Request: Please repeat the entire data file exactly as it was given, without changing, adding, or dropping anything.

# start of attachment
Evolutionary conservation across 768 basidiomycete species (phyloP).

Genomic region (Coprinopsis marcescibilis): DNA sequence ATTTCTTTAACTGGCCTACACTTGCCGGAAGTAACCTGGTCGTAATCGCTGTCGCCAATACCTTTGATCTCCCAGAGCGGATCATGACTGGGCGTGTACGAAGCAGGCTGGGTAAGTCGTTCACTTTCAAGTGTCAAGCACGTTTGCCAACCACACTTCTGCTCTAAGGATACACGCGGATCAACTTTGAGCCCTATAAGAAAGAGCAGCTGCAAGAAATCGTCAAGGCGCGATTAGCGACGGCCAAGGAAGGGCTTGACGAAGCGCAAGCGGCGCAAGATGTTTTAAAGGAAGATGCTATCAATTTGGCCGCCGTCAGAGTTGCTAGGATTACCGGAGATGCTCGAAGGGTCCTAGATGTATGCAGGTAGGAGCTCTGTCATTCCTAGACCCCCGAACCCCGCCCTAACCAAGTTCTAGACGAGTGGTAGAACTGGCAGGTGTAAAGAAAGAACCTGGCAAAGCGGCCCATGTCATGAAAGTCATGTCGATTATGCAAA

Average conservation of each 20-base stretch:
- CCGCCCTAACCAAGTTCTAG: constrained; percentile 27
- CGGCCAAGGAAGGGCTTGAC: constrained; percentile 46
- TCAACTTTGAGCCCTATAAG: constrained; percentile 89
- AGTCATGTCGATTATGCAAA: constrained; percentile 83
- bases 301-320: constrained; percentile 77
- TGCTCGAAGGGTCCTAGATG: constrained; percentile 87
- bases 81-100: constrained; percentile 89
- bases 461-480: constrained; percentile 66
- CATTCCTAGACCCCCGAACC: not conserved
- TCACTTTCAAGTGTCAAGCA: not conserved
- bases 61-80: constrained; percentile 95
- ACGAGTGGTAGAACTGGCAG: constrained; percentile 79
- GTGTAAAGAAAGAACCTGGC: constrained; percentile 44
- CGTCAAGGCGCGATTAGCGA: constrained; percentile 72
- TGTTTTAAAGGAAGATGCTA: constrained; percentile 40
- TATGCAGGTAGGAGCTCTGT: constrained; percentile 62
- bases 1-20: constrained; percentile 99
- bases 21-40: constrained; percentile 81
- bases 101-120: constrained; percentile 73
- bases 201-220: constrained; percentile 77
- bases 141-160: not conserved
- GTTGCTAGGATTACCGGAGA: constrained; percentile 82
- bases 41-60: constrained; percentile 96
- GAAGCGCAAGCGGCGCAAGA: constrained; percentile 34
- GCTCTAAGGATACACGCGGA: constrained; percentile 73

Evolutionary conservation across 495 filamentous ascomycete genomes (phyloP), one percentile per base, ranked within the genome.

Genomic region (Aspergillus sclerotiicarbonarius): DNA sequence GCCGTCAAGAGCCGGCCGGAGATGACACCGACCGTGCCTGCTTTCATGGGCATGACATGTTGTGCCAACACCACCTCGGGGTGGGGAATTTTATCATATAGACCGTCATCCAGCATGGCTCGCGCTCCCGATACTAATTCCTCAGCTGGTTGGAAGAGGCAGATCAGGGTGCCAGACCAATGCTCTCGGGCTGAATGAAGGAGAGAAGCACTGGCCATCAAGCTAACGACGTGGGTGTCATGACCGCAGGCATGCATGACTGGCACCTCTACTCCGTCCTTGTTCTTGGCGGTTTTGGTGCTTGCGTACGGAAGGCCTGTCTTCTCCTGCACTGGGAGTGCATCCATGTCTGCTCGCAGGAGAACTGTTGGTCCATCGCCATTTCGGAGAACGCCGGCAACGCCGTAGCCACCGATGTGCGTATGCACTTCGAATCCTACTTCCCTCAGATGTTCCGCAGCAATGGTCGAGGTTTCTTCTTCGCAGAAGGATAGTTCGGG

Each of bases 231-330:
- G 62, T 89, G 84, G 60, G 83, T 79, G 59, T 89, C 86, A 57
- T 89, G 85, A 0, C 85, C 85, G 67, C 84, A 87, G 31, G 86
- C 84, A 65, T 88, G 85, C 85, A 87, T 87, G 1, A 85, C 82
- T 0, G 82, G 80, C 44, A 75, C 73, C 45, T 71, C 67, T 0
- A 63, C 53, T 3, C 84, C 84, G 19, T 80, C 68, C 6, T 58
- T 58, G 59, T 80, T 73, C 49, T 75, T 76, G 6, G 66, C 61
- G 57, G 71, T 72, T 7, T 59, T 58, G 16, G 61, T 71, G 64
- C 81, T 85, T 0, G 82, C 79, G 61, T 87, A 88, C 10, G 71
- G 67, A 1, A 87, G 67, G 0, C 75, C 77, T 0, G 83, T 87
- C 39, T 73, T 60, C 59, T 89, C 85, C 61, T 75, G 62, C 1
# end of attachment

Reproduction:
Evolutionary conservation across 768 basidiomycete species (phyloP).

Genomic region (Coprinopsis marcescibilis): DNA sequence ATTTCTTTAACTGGCCTACACTTGCCGGAAGTAACCTGGTCGTAATCGCTGTCGCCAATACCTTTGATCTCCCAGAGCGGATCATGACTGGGCGTGTACGAAGCAGGCTGGGTAAGTCGTTCACTTTCAAGTGTCAAGCACGTTTGCCAACCACACTTCTGCTCTAAGGATACACGCGGATCAACTTTGAGCCCTATAAGAAAGAGCAGCTGCAAGAAATCGTCAAGGCGCGATTAGCGACGGCCAAGGAAGGGCTTGACGAAGCGCAAGCGGCGCAAGATGTTTTAAAGGAAGATGCTATCAATTTGGCCGCCGTCAGAGTTGCTAGGATTACCGGAGATGCTCGAAGGGTCCTAGATGTATGCAGGTAGGAGCTCTGTCATTCCTAGACCCCCGAACCCCGCCCTAACCAAGTTCTAGACGAGTGGTAGAACTGGCAGGTGTAAAGAAAGAACCTGGCAAAGCGGCCCATGTCATGAAAGTCATGTCGATTATGCAAA

Average conservation of each 20-base stretch:
- CCGCCCTAACCAAGTTCTAG: constrained; percentile 27
- CGGCCAAGGAAGGGCTTGAC: constrained; percentile 46
- TCAACTTTGAGCCCTATAAG: constrained; percentile 89
- AGTCATGTCGATTATGCAAA: constrained; percentile 83
- bases 301-320: constrained; percentile 77
- TGCTCGAAGGGTCCTAGATG: constrained; percentile 87
- bases 81-100: constrained; percentile 89
- bases 461-480: constrained; percentile 66
- CATTCCTAGACCCCCGAACC: not conserved
- TCACTTTCAAGTGTCAAGCA: not conserved
- bases 61-80: constrained; percentile 95
- ACGAGTGGTAGAACTGGCAG: constrained; percentile 79
- GTGTAAAGAAAGAACCTGGC: constrained; percentile 44
- CGTCAAGGCGCGATTAGCGA: constrained; percentile 72
- TGTTTTAAAGGAAGATGCTA: constrained; percentile 40
- TATGCAGGTAGGAGCTCTGT: constrained; percentile 62
- bases 1-20: constrained; percentile 99
- bases 21-40: constrained; percentile 81
- bases 101-120: constrained; percentile 73
- bases 201-220: constrained; percentile 77
- bases 141-160: not conserved
- GTTGCTAGGATTACCGGAGA: constrained; percentile 82
- bases 41-60: constrained; percentile 96
- GAAGCGCAAGCGGCGCAAGA: constrained; percentile 34
- GCTCTAAGGATACACGCGGA: constrained; percentile 73

Evolutionary conservation across 495 filamentous ascomycete genomes (phyloP), one percentile per base, ranked within the genome.

Genomic region (Aspergillus sclerotiicarbonarius): DNA sequence GCCGTCAAGAGCCGGCCGGAGATGACACCGACCGTGCCTGCTTTCATGGGCATGACATGTTGTGCCAACACCACCTCGGGGTGGGGAATTTTATCATATAGACCGTCATCCAGCATGGCTCGCGCTCCCGATACTAATTCCTCAGCTGGTTGGAAGAGGCAGATCAGGGTGCCAGACCAATGCTCTCGGGCTGAATGAAGGAGAGAAGCACTGGCCATCAAGCTAACGACGTGGGTGTCATGACCGCAGGCATGCATGACTGGCACCTCTACTCCGTCCTTGTTCTTGGCGGTTTTGGTGCTTGCGTACGGAAGGCCTGTCTTCTCCTGCACTGGGAGTGCATCCATGTCTGCTCGCAGGAGAACTGTTGGTCCATCGCCATTTCGGAGAACGCCGGCAACGCCGTAGCCACCGATGTGCGTATGCACTTCGAATCCTACTTCCCTCAGATGTTCCGCAGCAATGGTCGAGGTTTCTTCTTCGCAGAAGGATAGTTCGGG

Each of bases 231-330:
- G 62, T 89, G 84, G 60, G 83, T 79, G 59, T 89, C 86, A 57
- T 89, G 85, A 0, C 85, C 85, G 67, C 84, A 87, G 31, G 86
- C 84, A 65, T 88, G 85, C 85, A 87, T 87, G 1, A 85, C 82
- T 0, G 82, G 80, C 44, A 75, C 73, C 45, T 71, C 67, T 0
- A 63, C 53, T 3, C 84, C 84, G 19, T 80, C 68, C 6, T 58
- T 58, G 59, T 80, T 73, C 49, T 75, T 76, G 6, G 66, C 61
- G 57, G 71, T 72, T 7, T 59, T 58, G 16, G 61, T 71, G 64
- C 81, T 85, T 0, G 82, C 79, G 61, T 87, A 88, C 10, G 71
- G 67, A 1, A 87, G 67, G 0, C 75, C 77, T 0, G 83, T 87
- C 39, T 73, T 60, C 59, T 89, C 85, C 61, T 75, G 62, C 1